What factors are contributing to the recent fall in sugar prices? Sugar prices are declining due to a significant increase in Brazil’s sugar production, as reported by StoneX, which raised the global sugar surplus estimate for the 2023/24 season, coupled with other global production concerns that could affect market balance.
Sugar prices have dipped on the heels of robust production figures emerging from Brazil, stirring the global sugar markets. On Monday, March NY world sugar and London ICE white sugar both closed with losses, reflecting a response to updated production estimates and fluctuating global output.
Fueling the downward price trend, analytics firm StoneX recently revised its 2023/24 global sugar surplus estimate upward to 3.4 million metric tons (MMT) from an earlier projection of 730,000 metric tons. The increase is attributed to an uptick in Brazil’s sugar production, which saw a dramatic year-over-year rise of 148.6% in the first half of January alone, according to Unica.
Further weighing in on the market, more of Brazil’s sugarcane is being allocated for sugar rather than ethanol production compared to the previous year. This shift amplifies the pressure on sugar prices, as 49.06% of cane was crushed for sugar up to mid-January in the 2023/24 crop year, marking an increase from 45.95% last year.
Conversely, not all global projections point to an abundance of sugar. The Thai Sugar Millers Corp recently reduced the upper limit of their 2023/24 sugar production forecast for Thailand, another significant sugar producer. This reduction is due in part to severe drought conditions, which may also be exacerbated by the current El Nino weather system that typically brings dryness to sugar crops in Asia.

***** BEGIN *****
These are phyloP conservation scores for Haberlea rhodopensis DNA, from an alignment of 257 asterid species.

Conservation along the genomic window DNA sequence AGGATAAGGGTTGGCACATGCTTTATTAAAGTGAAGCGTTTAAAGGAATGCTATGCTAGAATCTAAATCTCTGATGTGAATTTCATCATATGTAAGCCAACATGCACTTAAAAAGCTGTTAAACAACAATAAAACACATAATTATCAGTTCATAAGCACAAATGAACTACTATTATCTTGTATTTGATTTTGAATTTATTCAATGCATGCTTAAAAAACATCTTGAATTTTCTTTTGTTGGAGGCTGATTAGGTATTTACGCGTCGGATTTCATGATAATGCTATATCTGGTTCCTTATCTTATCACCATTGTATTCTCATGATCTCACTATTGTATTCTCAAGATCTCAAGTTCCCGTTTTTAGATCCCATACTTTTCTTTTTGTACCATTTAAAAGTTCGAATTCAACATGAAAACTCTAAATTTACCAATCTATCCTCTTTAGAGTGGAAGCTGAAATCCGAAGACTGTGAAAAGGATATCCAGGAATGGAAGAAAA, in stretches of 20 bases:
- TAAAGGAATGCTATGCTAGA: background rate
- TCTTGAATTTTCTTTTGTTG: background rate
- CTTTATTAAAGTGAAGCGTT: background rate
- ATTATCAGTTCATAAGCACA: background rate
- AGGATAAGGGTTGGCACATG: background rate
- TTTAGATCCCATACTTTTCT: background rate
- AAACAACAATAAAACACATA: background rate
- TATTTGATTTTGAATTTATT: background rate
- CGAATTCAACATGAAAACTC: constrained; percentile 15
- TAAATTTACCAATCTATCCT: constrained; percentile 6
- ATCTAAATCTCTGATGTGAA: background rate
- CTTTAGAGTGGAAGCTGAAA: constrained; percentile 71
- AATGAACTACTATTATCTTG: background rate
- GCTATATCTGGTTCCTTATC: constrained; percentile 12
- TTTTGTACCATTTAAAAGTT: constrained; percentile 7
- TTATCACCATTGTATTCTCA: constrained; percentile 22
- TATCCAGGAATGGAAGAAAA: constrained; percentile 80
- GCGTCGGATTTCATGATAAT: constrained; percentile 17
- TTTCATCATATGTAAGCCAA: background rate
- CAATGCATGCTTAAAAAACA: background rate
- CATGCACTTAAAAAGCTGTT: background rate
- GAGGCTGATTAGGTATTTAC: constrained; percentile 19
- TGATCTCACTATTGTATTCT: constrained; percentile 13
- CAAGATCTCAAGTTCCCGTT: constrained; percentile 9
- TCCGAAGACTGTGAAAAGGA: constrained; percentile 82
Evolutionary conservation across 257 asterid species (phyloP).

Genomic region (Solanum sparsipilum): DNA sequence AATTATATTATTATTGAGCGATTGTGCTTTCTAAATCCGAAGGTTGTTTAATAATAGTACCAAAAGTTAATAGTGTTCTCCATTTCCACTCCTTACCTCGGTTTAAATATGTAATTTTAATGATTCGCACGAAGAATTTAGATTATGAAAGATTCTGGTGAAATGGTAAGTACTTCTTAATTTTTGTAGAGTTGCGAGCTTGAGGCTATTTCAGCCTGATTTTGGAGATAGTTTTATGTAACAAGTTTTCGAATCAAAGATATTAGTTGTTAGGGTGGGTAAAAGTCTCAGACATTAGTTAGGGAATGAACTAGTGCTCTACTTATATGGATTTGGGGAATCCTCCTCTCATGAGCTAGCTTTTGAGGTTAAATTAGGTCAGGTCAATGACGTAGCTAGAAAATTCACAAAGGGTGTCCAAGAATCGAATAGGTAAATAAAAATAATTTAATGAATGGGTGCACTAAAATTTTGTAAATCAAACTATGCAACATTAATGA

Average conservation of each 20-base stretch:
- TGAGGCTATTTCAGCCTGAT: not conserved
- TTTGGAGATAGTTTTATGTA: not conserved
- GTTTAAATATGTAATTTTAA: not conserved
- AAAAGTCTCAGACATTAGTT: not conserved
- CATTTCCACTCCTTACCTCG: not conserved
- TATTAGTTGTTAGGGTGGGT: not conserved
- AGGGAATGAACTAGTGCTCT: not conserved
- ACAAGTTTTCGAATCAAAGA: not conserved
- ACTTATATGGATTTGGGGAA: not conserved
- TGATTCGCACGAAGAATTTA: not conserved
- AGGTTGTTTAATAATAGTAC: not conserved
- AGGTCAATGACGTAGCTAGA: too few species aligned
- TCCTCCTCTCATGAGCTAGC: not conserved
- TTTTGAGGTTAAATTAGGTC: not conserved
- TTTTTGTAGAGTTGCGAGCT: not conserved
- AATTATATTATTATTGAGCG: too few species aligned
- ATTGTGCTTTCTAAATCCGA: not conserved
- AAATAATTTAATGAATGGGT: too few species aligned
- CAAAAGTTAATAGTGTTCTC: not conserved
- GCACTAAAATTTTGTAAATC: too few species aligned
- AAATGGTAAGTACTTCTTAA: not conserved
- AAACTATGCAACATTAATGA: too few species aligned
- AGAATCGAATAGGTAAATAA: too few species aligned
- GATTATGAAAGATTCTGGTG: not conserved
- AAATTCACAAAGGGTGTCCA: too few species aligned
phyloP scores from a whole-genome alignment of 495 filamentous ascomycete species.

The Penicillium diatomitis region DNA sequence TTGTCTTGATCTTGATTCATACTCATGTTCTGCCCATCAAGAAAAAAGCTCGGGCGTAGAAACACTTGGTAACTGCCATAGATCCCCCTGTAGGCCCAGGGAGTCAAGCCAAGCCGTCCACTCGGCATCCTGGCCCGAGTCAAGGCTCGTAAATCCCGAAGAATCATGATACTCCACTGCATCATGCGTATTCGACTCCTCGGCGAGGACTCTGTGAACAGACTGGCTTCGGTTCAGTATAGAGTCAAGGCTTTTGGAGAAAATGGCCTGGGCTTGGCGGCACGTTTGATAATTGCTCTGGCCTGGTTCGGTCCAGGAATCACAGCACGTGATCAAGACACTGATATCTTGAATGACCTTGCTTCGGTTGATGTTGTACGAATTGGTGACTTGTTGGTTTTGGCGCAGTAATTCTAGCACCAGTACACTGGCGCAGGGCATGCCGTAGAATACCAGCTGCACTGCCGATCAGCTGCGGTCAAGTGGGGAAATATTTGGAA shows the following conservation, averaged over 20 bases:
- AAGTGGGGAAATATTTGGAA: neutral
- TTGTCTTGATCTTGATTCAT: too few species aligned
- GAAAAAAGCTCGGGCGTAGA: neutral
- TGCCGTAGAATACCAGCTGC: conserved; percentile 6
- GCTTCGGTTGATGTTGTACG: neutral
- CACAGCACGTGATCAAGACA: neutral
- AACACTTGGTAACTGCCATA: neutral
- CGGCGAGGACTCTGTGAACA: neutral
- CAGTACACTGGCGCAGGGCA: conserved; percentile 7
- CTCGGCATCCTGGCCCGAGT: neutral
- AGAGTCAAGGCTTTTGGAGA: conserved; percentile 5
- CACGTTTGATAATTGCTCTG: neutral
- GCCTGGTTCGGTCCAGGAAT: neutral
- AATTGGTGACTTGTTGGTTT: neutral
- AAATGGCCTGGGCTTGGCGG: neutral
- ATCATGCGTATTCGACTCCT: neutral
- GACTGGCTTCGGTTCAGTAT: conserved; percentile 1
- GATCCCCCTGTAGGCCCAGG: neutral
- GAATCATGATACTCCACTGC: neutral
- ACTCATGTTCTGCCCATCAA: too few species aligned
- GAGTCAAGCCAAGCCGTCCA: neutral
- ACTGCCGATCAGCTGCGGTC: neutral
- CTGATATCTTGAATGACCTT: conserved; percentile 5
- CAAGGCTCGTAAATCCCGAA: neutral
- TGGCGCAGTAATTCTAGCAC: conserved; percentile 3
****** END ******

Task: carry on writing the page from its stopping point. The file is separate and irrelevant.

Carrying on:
India, the second-largest sugar producer worldwide, is also experiencing a reduction in production. The Indian Sugar Mills Association reported a decline of 3.2% in sugar output from October to January compared to the previous year, prompting the country to extend restrictions on sugar exports to preserve domestic supplies.
The complex dynamics of sugar production and trade are further complicated by India’s recent announcement of a 50% export tax on molasses, a by-product of sugar refining. This move suggests that India’s ban on sugar exports may endure, potentially keeping global supplies tight.
Looking at longer-term predictions, the USDA forecasts an increase in both global sugar production and consumption for the 2023/24 season, while the International Sugar Organization anticipates a global sugar deficit, painting a mixed picture of the future sugar market balance.
As investors and market watchers assess the impact of these varied factors, the sugar market remains sensitive to both the immediate shifts in production and the longer-term climatic patterns that could influence supply. The balance between excess and deficiency will continue to shape the sweet commodity’s journey on the global stage.
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